Hentry structured data importance

By , last updated April 14, 2016

We have developed a brand new theme for our website with all newest fancy frameworks like Bootstrap and Redux. It shows a submenu with sliding product links and such. The theme is clean, secure, fast and mobile friendly. Did we think it was all that’s needed? Yes. Until our impressions on Google began to decline.

The impressions didn’t decline fast as it happens with Google updates like Panda. It happened slowly over a period of time.

impressions decline in google

We couldn’t understand the reason for that until we saw this in Google Analytic Tools:

structured data report studiofreya

Errors gone to zero and that is good! But items? We had several hundreds of articles on the website and only 1 item here? Isn’t the blue line supposed to show the number of pages with data?

Structured Data

What we were missing in our theme was Structured Data – a way to tell search engines about our content. Only humans can take a look at a webpage and tell what is title, what’s content and what’s tags, ads or other relevant information. Search engine bots needs the content to be annotated and tell in a specific structured way that this is a title, this is content, when the post was created and updated and who is the author.

Running our website through Google Structured Data Testing tool revealed that we didn’t have anything. Remember that the result should tell Google what your page contains. Ours were Green, but contained nothing.

If you do SEO for your online business, then you must know exactly how do search engines see your website.

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A list of markup titles can be found at microformats.org. There’s a microformats2 markup coming up, but we in this post deal with classic microformat hEntry.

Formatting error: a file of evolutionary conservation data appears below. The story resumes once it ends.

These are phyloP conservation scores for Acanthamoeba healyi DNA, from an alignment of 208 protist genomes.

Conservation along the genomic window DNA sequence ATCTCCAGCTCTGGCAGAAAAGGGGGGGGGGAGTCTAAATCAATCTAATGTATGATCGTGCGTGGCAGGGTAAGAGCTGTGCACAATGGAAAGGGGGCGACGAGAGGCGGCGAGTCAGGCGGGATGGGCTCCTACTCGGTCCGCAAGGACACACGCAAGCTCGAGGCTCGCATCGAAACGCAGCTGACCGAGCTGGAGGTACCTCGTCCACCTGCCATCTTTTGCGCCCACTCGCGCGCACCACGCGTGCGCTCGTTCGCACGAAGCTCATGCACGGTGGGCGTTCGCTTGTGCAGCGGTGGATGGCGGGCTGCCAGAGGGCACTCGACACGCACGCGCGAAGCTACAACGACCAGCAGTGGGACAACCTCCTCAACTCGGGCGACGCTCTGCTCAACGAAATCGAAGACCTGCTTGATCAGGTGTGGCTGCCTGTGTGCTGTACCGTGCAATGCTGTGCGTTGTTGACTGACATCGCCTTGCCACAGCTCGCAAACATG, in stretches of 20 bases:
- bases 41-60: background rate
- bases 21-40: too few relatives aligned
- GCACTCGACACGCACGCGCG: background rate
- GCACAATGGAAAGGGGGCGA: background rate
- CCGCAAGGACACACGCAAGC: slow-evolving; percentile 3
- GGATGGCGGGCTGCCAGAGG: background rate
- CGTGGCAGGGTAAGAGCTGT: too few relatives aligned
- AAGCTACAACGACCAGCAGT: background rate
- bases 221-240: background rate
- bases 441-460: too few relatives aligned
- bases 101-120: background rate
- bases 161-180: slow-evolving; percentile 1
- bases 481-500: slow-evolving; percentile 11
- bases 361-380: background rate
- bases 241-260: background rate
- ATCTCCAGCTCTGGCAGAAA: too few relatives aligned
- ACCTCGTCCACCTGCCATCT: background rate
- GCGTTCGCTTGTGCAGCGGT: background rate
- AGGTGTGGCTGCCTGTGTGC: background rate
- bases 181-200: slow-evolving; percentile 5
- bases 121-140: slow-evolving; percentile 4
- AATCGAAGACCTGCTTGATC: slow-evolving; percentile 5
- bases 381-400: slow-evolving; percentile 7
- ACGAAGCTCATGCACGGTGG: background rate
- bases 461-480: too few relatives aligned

hEntry WordPress

Now that we have identified the problem we need to fix it. WordPress does a lot of work itself. The only thing we need to do is to annotate all posts, pages and articles with the right class name – hentry.

Post_class Function

Ensure that you use a post_class function when providing class names for posts and articles. This is, by the way, also a requirement if you are going to submit your WordPress theme to Themeforest.

Here is our new code:

<div <?php post_class(); ?>>
	if (have_posts()) {
		while (have_posts()) {
			<h1><?php get_template_part( 'sections/title', 'post'); ?></h1>

Required attributes

Hentry is a root schema. You will also need to provide more information along with it in order for search engines to fully understand your content. Those are: title, author, updater, created and so on.

You can either provide each and every one of them alone in your page template.

I chose an easier approach – a function that appends all the necessary data to the end of each content dynamically:

function add_suf_hatom_data($content) {
    $t = get_the_modified_time('F jS, Y');
    $author = get_the_author();
    $title = get_the_title();
	if (is_home() || is_singular() || is_archive() ) {
        $content .= '<div class="hatom-extra" style="display:none;visibility:hidden;"><span class="entry-title">'.$title.'</span> was last modified: <span class="updated"> '.$t.'</span> by <span class="author vcard"><span class="fn">'.$author.'</span></span></div>';
    return $content;
add_filter('the_content', 'add_suf_hatom_data');

Now we have all the data and our Google position is rising:

impressiona hentry


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